The idea of putting people on AIDS drugs long before their immune systems collapse has been circulating for a while.  Critics say one of the problems is that such a move could break the budgets of national AIDS programs in many countries.  Hargrove disagrees.
    
“The cost actually will be approximately the same over the next 40 years whether we continue what we’re doing right now or if we put into place what Brian (Williams) suggested we do.  The big difference is that if we continue the way we’re going now and if we do not manage actually to drive down (HIV) incidence by other means, then in 40 years…we will still be faced with the same costs,” he says.
    
The South African professor says, however, “If we put in this more radical approach and reduce incidence to very close to zero, (in) 40 years…we will not have a problem to face.”
    
The plan was presented to the American Association for the Advancement of science meeting in San Diego, California.  

You May Like

UN Fears Rights Violations in China-backed Projects

UNHCHR investigates link between financing development and ignoring safeguards for human rights More

Boko Haram Violence Tests Nigerians’ Faith in Buhari

New president has promised to stem insurgency; he’s scheduled to meet with President Obama at White House July 20 More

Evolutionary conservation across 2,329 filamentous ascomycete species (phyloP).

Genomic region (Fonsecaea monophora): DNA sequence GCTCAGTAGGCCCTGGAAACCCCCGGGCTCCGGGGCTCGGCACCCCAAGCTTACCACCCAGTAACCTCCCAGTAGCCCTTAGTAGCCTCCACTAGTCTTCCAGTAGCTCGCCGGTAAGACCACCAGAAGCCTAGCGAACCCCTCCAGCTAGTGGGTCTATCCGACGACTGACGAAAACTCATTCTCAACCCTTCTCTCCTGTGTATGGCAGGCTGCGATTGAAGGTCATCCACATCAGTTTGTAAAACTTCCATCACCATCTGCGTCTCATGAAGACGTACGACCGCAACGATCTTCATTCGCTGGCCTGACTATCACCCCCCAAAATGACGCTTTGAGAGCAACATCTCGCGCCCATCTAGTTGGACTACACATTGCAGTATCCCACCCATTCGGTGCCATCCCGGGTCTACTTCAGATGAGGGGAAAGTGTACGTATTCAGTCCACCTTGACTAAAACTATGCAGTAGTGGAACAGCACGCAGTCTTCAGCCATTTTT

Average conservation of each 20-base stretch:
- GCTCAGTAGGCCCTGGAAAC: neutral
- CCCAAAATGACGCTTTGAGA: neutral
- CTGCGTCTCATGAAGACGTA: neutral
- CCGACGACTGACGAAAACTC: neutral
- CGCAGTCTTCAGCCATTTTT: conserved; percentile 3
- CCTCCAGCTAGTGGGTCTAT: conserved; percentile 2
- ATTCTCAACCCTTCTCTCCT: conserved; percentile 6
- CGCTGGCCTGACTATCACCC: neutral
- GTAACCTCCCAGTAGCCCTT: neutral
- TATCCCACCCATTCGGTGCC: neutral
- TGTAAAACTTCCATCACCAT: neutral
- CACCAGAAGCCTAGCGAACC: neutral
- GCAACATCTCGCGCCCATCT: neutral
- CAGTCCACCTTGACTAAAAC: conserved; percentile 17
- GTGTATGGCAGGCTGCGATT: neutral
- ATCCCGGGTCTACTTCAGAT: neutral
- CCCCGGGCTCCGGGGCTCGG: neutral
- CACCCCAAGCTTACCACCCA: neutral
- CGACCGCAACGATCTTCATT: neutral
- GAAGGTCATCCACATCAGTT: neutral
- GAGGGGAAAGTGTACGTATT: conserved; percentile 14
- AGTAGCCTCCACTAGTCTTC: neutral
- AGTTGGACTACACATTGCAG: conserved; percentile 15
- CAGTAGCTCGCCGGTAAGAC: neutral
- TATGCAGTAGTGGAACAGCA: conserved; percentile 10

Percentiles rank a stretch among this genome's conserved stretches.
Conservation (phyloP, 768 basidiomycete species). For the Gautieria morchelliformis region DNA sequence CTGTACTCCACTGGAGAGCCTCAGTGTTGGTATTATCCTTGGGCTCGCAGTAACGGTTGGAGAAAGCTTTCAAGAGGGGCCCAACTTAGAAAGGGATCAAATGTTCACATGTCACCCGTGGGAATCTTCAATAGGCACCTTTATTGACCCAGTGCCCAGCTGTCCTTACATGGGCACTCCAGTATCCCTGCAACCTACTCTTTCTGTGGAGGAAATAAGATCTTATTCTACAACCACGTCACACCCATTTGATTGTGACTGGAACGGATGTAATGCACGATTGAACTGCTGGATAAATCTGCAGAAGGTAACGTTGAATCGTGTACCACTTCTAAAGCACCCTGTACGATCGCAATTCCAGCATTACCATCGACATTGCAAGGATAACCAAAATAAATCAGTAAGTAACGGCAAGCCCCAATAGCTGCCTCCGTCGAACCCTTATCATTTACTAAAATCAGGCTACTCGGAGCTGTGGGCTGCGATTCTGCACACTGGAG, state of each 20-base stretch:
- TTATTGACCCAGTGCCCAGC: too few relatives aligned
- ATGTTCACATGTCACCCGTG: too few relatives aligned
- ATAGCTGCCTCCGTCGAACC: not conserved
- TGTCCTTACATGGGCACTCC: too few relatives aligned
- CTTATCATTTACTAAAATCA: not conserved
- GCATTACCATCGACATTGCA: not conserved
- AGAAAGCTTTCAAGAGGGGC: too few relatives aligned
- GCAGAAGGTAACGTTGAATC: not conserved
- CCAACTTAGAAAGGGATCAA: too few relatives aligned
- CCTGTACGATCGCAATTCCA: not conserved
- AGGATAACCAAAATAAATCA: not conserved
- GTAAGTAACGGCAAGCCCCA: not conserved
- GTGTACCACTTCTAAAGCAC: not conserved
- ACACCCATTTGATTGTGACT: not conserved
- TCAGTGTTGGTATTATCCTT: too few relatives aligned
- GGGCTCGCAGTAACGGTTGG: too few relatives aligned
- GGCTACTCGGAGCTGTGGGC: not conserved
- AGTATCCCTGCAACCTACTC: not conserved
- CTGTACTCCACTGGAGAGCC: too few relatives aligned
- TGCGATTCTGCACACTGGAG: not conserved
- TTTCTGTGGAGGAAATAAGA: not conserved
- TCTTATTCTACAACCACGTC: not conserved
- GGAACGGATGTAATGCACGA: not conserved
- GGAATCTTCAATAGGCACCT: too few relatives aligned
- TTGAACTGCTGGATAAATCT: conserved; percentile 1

Social Media Network Wants Privacy in User’s Hands

Encryption's popularity in messaging is exploding; now it's the foundation of a new social network More

This forum has been closed.
Comments
     
There are no comments in this forum. Be first and add one

Featured Videos

Your JavaScript is turned off or you have an old version of Adobe's Flash Player. Get the latest Flash player.
Making Music, Fleeing Bombs: New Film on Sudan’s Internal Refugeesi
X
Carolyn Weaver
July 06, 2015 6:47 PM
In 2012, Sudanese filmmaker Hajooj Kuka went to make a documentary among civil war refugees in Sudan’s Blue Nile and Nuba Mountains region. What he found surprised him: music was helping to save people from bombing raids by their own government. VOA’s Carolyn Weaver has more.
Video

Video Making Music, Fleeing Bombs: New Film on Sudan’s Internal Refugees

In 2012, Sudanese filmmaker Hajooj Kuka went to make a documentary among civil war refugees in Sudan’s Blue Nile and Nuba Mountains region. What he found surprised him: music was helping to save people from bombing raids by their own government. VOA’s Carolyn Weaver has more.
Video

Video Rice Farmers Frustrated As Drought Grips Thailand

A severe drought in Thailand is limiting the growing season of the country’s important rice crop. Farmers are blaming the government for not doing more to protect a key export. Steve Sandford reports from Chiang Mai, Thailand.
Video

Video 'From This Day Forward' Reveals Difficult Journey of Transgender Parent

In her documentary, "From This Day Forward", filmmaker Sharon Shattuck reveals the personal journey of her transgender father, as he told his family that he always felt he was a woman inside and decided to live as one. VOA’s Penelope Poulou has more.
Video

Video Floodwaters Threaten Iconic American Home

The Farnsworth House in the Midwest State of Illinois is one of the most iconic homes in America. Thousands of tourists visit the site every year. Its location near a river inspired the design of the house, but, as VOA’s Kane Farabaugh reports, that very location is now threatening the existence of this National Historic Landmark.